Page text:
Telecommunications operator SingTel?s (SGX: Z74) wholly-owned Australian subsidiary Optus is testing a fixed-wireless service amongst its staff in the country, which, if successful, could set it free of Telstra?s whole sale costs.
Unlike in Singapore, where SingTel reigns supreme over its local competitors Starhub (SGX: CC3) and M1 (SGX: B2F), Optus is number two behind Telstra in Australia.
Telstra, which has control of the infrastructure needed for fixed line services like modems, home phones and internet, charges a wholesale rate to carriers. Over the years, this has provided Australia?s number one…
Telecommunications operator SingTel’s (SGX: Z74) wholly-owned Australian subsidiary Optus is testing a fixed-wireless service amongst its staff in the country, which, if successful, could set it free of Telstra’s whole sale costs.
Telstra, which has control of the infrastructure needed for fixed line services like modems, home phones and internet, charges a wholesale rate to carriers. Over the years, this has provided Australia’s number one telco with lucrative margins and allowed it to dominate the market.
This might change however, as Optus’ new plan will enable it to use its 4G network to provide “comparable” ADSL2+ speeds to users who are unable to receive a fixed broadband connection in Australia, according to The Australian.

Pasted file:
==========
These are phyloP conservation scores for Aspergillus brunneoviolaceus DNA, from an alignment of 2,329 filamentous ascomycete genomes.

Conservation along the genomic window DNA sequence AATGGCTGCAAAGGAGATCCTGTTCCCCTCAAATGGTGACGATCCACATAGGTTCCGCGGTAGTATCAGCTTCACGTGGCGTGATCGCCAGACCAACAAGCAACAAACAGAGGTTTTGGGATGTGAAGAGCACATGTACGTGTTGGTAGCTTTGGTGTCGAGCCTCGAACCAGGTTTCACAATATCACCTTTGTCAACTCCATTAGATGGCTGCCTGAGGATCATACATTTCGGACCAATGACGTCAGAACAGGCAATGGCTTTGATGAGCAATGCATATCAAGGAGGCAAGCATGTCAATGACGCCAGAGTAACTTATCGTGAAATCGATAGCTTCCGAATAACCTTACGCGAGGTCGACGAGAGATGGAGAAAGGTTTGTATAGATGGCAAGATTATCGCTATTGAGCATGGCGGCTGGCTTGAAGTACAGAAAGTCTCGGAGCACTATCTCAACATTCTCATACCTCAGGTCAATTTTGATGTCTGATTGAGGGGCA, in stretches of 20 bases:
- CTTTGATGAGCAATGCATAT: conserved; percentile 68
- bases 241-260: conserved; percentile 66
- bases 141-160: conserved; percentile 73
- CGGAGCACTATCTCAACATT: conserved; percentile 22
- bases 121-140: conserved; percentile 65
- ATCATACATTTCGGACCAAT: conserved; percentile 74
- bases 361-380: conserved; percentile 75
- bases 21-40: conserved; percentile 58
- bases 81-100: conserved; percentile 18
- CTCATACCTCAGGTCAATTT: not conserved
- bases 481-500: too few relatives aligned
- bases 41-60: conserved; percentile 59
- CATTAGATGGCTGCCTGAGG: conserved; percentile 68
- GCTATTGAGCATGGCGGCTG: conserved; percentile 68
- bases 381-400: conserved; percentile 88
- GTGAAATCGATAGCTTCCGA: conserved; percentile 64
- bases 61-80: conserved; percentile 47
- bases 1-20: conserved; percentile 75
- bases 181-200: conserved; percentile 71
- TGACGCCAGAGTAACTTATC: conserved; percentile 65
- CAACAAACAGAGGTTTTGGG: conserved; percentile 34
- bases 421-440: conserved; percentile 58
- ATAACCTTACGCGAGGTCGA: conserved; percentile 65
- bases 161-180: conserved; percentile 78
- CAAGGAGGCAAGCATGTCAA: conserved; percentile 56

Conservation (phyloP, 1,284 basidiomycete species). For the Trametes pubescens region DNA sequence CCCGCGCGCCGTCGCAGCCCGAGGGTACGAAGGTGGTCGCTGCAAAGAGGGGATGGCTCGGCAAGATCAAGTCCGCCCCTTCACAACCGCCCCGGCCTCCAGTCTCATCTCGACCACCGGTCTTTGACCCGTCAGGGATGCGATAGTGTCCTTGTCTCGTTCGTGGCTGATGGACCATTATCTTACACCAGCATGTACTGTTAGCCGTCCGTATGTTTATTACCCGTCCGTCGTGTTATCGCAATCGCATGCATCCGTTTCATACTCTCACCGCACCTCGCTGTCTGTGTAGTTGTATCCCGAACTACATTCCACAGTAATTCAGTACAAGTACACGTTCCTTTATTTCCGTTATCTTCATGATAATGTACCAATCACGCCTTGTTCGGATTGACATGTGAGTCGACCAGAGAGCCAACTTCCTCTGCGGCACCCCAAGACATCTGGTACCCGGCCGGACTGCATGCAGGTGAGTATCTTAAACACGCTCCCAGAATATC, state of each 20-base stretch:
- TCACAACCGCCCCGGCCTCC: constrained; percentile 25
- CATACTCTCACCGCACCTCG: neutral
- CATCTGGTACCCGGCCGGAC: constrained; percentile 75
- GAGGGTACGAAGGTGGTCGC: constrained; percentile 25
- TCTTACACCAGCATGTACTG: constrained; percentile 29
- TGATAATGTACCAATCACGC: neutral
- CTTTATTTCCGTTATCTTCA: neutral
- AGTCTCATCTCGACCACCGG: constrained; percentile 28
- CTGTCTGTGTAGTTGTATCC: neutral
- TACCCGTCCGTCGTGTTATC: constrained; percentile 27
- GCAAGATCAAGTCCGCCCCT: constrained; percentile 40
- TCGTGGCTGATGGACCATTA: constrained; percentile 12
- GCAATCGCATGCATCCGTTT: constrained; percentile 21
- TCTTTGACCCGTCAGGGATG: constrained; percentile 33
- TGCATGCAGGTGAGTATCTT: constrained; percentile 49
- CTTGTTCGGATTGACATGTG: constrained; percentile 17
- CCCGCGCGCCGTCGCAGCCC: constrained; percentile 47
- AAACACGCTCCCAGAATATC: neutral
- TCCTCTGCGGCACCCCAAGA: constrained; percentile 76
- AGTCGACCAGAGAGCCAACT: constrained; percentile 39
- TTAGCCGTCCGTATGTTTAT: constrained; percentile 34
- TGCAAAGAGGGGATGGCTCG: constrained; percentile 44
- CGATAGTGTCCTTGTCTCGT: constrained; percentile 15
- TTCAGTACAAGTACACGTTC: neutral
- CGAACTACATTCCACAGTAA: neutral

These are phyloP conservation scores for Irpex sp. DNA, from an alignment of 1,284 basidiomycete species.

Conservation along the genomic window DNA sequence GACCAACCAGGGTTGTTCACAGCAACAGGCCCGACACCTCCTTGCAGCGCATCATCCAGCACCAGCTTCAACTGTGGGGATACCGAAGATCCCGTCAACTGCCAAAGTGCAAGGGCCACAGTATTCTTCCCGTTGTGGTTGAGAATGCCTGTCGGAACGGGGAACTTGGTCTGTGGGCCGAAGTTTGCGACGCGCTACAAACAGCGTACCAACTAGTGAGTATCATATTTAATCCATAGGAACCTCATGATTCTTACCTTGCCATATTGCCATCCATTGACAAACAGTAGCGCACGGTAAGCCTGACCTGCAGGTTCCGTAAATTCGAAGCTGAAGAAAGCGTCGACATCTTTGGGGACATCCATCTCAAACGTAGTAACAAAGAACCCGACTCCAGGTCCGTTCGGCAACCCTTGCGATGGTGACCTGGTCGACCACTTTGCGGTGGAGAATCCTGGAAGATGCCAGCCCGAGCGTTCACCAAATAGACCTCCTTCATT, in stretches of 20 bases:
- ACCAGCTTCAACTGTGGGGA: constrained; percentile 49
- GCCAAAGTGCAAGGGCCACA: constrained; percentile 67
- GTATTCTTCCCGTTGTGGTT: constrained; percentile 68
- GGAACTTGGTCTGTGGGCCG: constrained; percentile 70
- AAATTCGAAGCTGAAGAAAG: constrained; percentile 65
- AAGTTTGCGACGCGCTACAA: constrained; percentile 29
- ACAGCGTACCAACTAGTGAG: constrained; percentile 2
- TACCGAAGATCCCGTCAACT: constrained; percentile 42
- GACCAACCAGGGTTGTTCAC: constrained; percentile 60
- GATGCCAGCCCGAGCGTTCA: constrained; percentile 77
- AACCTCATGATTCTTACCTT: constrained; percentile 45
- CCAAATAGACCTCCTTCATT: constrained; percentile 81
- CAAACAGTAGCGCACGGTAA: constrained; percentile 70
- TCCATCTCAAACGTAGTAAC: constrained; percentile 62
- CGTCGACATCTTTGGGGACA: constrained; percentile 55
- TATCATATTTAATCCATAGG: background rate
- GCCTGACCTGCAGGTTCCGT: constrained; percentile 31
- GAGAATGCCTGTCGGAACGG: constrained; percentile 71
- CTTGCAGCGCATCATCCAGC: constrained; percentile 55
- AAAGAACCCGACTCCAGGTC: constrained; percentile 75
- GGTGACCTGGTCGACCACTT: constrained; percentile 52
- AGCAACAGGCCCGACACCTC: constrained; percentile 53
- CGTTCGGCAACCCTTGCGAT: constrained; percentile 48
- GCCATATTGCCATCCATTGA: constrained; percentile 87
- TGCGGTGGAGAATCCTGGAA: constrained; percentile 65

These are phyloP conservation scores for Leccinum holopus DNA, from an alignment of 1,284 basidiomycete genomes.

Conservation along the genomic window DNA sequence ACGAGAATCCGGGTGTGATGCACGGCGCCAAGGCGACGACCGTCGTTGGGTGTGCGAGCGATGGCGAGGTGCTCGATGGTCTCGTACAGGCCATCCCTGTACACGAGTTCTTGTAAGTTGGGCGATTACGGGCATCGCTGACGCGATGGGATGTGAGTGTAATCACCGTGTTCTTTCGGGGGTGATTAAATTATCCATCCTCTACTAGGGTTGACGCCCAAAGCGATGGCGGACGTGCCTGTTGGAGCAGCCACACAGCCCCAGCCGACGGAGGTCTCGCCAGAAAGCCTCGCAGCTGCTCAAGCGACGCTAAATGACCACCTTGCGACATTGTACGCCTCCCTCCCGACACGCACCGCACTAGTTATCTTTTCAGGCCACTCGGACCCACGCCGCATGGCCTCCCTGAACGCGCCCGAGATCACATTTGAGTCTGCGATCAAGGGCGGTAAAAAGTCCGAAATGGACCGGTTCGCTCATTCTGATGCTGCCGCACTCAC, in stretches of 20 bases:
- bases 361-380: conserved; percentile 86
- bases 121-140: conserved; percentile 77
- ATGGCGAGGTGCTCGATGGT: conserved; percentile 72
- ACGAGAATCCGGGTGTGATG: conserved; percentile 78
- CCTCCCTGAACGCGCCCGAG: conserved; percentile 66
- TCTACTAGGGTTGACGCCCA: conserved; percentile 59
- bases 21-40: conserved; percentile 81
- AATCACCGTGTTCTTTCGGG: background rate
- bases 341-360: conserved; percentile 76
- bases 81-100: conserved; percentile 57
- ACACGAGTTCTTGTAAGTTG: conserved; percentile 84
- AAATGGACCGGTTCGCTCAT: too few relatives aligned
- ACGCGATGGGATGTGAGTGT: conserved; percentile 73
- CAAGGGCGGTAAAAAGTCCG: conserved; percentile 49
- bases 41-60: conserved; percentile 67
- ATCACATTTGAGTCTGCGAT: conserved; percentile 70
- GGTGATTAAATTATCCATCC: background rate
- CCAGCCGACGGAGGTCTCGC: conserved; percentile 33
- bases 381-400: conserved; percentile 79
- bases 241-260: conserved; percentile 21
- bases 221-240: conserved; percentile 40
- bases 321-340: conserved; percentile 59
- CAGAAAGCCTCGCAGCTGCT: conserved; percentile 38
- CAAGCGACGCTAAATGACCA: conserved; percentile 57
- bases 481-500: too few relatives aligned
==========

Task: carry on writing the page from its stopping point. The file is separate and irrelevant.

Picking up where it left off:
This would save Optus millions of dollars in operational costs because it would “bypass” Telstra’s wholesale services. Given the increasing importance of Optus’ results to SingTel, it’s a development that investors in Singapore’s telco giant should take note of.
Australia’s number two telco is giving a number of its workers the device, which connects wirelessly to the internet, in order to test its signal strength and reliability. Although a mobile signal can be patchy, having the device in a fixed location can allow the carrier to provide a better connection.
The National Broadband Network in Australia, which is responsible for providing not only the fixed fibre network to metropolitan and semi-rural cities but also a remote service to households further away, provides a similar service to Optus’ fixed-wireless.
Although this technology may be nothing new to many who use wireless dongles for laptops or portable WiFi hotspots, enabling a more reliable internet connection without the hassles of installation and cables is likely to be well received by customers.
The service will not require an existing phone line, but will need an Optus Home Wireless Broadband device to connect to the internet.
In Australia, a number of analysts have become more concerned about Optus’ ability to maintain its market share since its number of mobile customers has not grown in recent year. It will require innovative products and superior customer service if it is to grow its share of both the fixed broadband and mobile markets.
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The information provided is for general information purposes only and is not intended to be personalised investment or financial advice. This article was written by Owen Raskiewicz and first published on fool.com.au. It has been edited for fool.sg.